Info & Images: Courtesy RPBW
Originally designed by Louis Kahn in 1972, Kimbell Art Museum’s new building that
accommodates its growing exhibition and education programmes is designed by Ar.
The programmes and collection of Fort Worth’s Kimbell Art Museum have
grown dramatically in recent years, far beyond anything envisioned by the
museum in the 1970s.
museum’s exhibition and education programmes, the new building designed by Renzo
Piano Building Workshop architects in collaboration with Kendall/Heaton
Associates, Inc. (Houston) roughly
doubles the museum’s gallery space and provides classrooms and studios for the
museum’s education department, a large auditorium of 299 seats, an expanded
library and underground parking. It also proposes to be highly energy
efficient, requiring only one fourth of the energy consumed by the Kahn building.
and general layout, the RPBW building has a more open, transparent character.
Light, discreet (half the footprint hidden underground), yet with its own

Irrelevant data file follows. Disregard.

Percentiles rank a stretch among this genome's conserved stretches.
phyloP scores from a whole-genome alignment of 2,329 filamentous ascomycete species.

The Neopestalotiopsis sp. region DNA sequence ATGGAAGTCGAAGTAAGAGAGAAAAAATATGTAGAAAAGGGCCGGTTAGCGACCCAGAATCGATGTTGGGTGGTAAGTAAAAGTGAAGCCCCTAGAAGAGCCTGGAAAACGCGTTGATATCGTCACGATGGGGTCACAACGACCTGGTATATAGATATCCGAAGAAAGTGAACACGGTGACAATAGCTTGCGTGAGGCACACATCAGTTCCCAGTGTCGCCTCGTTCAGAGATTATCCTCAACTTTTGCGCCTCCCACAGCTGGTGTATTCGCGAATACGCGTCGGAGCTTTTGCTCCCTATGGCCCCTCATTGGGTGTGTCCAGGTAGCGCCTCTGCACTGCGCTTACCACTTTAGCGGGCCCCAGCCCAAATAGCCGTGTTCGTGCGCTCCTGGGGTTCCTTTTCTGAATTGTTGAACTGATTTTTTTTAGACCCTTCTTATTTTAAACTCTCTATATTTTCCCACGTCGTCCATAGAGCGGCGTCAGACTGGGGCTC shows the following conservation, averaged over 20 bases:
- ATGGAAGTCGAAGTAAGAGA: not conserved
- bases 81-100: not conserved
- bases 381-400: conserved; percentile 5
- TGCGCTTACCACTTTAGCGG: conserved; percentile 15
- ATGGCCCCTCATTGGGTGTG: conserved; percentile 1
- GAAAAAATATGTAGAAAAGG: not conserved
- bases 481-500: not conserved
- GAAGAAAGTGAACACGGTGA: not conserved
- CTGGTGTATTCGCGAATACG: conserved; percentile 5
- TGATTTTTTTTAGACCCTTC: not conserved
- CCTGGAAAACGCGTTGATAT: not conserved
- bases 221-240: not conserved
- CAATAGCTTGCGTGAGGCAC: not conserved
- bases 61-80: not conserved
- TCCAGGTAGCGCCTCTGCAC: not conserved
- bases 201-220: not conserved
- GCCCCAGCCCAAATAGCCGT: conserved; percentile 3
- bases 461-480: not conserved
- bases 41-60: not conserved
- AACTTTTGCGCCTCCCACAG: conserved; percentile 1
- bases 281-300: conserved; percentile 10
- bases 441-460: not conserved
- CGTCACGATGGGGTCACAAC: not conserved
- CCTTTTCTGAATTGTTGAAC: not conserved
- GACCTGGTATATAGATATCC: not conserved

character, setting up a dialogue between old and new. The new building consists
of two connected structures.
Kahn’s building across landscaped grounds, has a three-part façade, referencing
the activities inside. At its centre a lightweight, transparent, glazed section
serves as the new museum entrance. On either side, behind pale concrete walls
are two gallery spaces for temporary exhibitions.
around the sides of the building, supporting solid wooden beams and the
overhanging eaves of the glass roof, providing shade for the glazed facades
facing north and south.
layers stretched fabric, the wooden beams, glass, aluminium louvers (and
photovoltaic cells), to create a controlled day-lit environment. This can be
supplemented by lighting hidden behind the scrim fabric.
second structure. Hidden under a turf, insulating roof are a third gallery for
light-sensitive works, an auditorium and museum education facilities.
materials used in the new building, echoing those used in the original. Views
through the new building to the landscape and Kahn building beyond emphasise
the key motifs of transparency and openness.